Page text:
Microsoft’s Steve Ballmer and Robbie Bach delivered the keynote last night at the 2010 Consumer Electronic Show in Las Vegas and it was the usual mixture of self-congratulatory boosterism and product and technology demos. Here is my list of highlights:
After a report on how well Windows 7 is selling, there were the PC demos including a prototype Hewlett-Packard slate PC that the technical press was pining for.
It looks like a touch enabled netbook to me and while it may have a niche, I suspect I would be screaming for a keyboard (or at least a stylus) in under a minute of usage. Perhaps more interesting were the ultrathin Lenovo A300 laptop with a 21.5" screen and the Sony VAIO home entertainment notebook with a 24" screen. How big does a laptop have to get before it becomes a single element desktop?
HP is making Bing the default Web search engine and MSN the default home page on all their PCs in 42 countries.
Ballmer put the usual lipstick on this pig and Robbie Bach appeared later to flog upcoming games (including another lucrative Halo version) and tout Project Natal, the motion sensing technology that will appear later this year to replace the standard controllers for some games.
Bach also announced Mediaroom 2.0, the latest version of Microsoft’s IPTV offering for service providers which now supports PCs and smartphoes as well as set top boxes and Xbox consoles for TV viewing.
Microsoft really did not have much of its own to show again this year. I am almost beginning to miss the goofy Bill Gates future technology skits.
This week the US National Association of Broadcasters (NAB) are holding their annual convention and Microsoft was there touting their wares. The big Microsoft news was the announcement of some new reference content provider customers and the promise for later this year of DRM (AKA copy protection) for their Silverlight “Flash killer”:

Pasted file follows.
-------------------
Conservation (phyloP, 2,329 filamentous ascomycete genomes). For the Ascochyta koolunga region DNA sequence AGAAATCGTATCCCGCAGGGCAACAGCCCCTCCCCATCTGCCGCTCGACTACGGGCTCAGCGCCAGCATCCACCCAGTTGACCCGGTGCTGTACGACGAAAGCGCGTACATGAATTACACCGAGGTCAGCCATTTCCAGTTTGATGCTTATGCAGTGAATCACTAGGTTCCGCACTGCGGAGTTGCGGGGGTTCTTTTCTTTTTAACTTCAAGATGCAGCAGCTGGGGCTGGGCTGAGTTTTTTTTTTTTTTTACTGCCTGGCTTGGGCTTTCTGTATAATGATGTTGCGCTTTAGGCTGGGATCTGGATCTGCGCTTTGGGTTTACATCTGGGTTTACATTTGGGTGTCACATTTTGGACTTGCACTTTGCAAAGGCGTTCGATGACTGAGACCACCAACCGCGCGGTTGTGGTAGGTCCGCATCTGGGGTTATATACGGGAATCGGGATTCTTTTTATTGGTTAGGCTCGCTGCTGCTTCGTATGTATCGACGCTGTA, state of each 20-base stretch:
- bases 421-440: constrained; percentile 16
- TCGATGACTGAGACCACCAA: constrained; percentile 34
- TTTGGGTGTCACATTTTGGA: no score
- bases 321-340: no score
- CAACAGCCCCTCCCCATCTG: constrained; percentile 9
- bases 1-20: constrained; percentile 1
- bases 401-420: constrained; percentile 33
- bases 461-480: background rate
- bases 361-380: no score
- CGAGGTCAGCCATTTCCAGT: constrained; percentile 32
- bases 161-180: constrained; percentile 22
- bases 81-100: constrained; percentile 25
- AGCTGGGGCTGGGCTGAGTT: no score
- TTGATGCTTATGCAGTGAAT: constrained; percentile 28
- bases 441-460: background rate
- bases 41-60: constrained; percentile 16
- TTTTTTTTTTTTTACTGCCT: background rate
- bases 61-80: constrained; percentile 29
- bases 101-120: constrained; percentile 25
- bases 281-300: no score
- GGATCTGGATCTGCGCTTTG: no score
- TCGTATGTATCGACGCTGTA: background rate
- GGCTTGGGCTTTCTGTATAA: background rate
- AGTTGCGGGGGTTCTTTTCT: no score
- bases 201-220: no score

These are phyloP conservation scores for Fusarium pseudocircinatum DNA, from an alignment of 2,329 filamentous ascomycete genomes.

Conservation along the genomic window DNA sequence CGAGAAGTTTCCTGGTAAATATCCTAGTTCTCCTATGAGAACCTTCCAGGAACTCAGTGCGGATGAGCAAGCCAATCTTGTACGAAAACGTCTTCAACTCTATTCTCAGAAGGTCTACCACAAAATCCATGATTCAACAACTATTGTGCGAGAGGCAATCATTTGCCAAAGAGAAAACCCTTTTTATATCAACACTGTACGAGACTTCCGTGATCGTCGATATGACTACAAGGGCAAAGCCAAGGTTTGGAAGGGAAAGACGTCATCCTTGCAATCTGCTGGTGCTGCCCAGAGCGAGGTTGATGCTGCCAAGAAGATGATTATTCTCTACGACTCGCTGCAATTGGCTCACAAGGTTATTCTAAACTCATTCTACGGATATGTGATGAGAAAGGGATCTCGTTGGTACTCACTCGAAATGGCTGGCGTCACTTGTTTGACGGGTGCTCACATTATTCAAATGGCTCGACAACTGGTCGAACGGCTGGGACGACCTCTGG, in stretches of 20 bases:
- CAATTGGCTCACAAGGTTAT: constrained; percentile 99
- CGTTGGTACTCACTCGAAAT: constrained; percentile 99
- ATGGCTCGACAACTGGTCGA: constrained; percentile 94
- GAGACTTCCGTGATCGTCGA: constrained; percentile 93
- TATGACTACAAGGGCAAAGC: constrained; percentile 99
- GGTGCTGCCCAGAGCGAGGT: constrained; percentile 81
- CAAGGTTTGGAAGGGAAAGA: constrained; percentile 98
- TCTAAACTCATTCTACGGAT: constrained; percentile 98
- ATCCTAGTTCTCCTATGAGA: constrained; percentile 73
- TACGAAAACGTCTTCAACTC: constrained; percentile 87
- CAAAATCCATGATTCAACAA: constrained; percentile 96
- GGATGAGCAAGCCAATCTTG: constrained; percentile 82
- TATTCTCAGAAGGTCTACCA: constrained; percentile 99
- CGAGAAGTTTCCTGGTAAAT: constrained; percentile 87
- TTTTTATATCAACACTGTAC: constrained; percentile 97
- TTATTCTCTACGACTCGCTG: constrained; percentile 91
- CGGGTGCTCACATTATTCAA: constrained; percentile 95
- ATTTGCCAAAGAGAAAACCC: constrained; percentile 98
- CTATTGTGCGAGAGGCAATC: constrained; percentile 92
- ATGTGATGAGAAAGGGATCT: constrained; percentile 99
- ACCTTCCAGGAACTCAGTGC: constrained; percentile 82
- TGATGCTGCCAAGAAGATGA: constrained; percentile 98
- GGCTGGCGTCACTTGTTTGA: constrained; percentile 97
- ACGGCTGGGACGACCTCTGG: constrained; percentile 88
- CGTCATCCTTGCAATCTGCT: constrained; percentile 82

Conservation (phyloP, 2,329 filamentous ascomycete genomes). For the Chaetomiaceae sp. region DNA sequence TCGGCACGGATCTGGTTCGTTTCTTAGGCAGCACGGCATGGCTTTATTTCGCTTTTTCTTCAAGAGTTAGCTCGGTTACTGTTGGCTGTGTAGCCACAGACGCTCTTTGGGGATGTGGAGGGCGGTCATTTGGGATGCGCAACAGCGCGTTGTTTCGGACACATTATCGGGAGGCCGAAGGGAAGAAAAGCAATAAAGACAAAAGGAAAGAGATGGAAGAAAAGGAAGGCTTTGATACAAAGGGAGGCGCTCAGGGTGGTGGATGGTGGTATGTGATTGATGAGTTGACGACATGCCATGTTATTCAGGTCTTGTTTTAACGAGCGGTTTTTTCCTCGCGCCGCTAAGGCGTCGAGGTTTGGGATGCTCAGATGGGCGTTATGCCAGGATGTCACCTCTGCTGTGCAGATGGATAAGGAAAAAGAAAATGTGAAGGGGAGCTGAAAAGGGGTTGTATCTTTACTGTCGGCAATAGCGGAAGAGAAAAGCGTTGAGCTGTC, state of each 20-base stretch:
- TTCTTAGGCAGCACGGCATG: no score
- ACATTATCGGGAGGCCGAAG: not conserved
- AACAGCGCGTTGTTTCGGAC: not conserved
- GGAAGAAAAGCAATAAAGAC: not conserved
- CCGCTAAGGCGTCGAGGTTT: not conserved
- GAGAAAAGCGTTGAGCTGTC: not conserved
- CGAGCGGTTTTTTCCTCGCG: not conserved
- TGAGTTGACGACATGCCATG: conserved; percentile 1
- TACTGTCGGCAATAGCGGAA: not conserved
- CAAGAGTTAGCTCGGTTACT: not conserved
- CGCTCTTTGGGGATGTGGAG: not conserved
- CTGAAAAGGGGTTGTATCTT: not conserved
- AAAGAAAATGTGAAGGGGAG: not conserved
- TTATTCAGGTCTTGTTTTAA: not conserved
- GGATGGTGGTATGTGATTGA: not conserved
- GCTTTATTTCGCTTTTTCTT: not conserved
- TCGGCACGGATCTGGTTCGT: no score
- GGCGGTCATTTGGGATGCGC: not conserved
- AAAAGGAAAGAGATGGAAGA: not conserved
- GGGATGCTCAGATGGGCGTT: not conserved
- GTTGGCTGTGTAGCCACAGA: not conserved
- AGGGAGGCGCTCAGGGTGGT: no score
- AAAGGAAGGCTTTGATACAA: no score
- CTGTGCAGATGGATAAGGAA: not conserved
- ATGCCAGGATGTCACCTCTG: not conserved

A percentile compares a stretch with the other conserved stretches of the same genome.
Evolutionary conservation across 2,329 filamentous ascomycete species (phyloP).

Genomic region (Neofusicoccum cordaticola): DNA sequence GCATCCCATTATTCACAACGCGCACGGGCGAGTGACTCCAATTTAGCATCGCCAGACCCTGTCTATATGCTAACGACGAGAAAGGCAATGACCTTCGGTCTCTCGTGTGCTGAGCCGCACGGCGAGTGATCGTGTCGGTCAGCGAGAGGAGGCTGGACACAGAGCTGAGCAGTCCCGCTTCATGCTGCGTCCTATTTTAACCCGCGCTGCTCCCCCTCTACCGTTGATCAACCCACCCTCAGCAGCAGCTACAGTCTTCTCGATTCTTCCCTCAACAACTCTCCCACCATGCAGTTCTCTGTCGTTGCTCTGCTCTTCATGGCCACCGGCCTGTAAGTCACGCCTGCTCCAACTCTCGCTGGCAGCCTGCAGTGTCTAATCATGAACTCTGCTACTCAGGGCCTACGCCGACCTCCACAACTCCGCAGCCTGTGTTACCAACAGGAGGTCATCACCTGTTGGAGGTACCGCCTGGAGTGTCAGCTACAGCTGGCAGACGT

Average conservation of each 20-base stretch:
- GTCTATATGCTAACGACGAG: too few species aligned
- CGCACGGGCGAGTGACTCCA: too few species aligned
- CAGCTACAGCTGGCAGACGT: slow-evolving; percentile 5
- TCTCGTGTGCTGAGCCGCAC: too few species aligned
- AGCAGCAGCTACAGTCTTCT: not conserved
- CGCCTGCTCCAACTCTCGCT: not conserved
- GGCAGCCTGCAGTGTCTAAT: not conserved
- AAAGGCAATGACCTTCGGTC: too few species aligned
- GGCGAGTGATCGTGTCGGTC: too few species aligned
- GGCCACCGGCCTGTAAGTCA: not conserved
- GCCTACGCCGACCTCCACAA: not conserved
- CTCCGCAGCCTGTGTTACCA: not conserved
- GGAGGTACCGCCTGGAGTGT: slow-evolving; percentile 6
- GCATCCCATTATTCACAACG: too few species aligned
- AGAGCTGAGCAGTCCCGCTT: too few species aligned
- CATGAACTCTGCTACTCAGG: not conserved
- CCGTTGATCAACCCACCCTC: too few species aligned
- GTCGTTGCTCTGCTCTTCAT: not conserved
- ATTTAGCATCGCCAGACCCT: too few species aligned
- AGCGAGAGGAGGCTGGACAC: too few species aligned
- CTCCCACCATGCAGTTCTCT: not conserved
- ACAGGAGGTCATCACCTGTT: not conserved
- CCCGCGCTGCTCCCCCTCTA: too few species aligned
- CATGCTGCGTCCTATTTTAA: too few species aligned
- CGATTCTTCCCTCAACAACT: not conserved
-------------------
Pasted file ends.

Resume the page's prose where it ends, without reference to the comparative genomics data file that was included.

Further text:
Today Microsoft unveiled details of Silverlight DRM, Powered by PlayReady, the content protection support coming later this year in Silverlight. Silverlight DRM builds on Microsoft’s extensive expertise and experience in content protection and support for hundreds of millions of media players and devices worldwide.
In addition to being compatible with the broadly deployed base of Windows Media DRM 10 content, Silverlight DRM will support live streaming, on-demand streaming and progressive downloads for connected experiences. With the extensibility and openness of Silverlight, third-party solution providers will also be able to build and offer content owners additional choices for their media protection needs.
Microsoft apparently intends to continue their dominance in commercial media DRM software and connoisseurs of the genre will recognize PlayReady as Microsoft’s DRM successor to the the ill-fated PlaysForSure technology that Microsoft threw overboard (along with some unfortunate partners) when they released the Zune.
Bill Gates delivered his last Microsoft keynote at the International Consumer Electronics Show yesterday and it was fortunately missing a lot of the goofy geek tech of recent years although the more staid and occasionally self-congratulatory tone has drawn some complaints about lack of Microsoft innovation (, [ 2]). You can catch the replay video online, but here’s a rundown of the new announcements:
Microsoft Corp. today announced the availability of Microsoft Mediaroom, the latest update to its award-winning Internet Protocol television (IPTV) software platform, featuring several new multimedia capabilities, including in-home personal music and photo sharing, dynamic MultiView (multiple picture-in-picture) capabilities, Multimedia Application Environment for development of interactive services and advanced applications, and digital terrestrial television (DTT) support. Microsoft also introduced the Microsoft Mediaroom Application Development toolkit, which provides service providers and third-party developers with tools to create compelling, revenue-generating TV-based applications that run on the platform.
With this latest release, Microsoft is renaming its IPTV platform Microsoft Mediaroom to better reflect the broader set of new connected entertainment experiences made possible today and the types of experiences anticipated in the future.
Microsoft’s Enrique Rodriguez, corporate vice president, Microsoft TV Business tries to explain the branding rationale and provides an update on the state of Microsoft’s TV business.
Update: Ina Fried provides a nice retrospective on Microsoft’s not always glorious history in the TV business.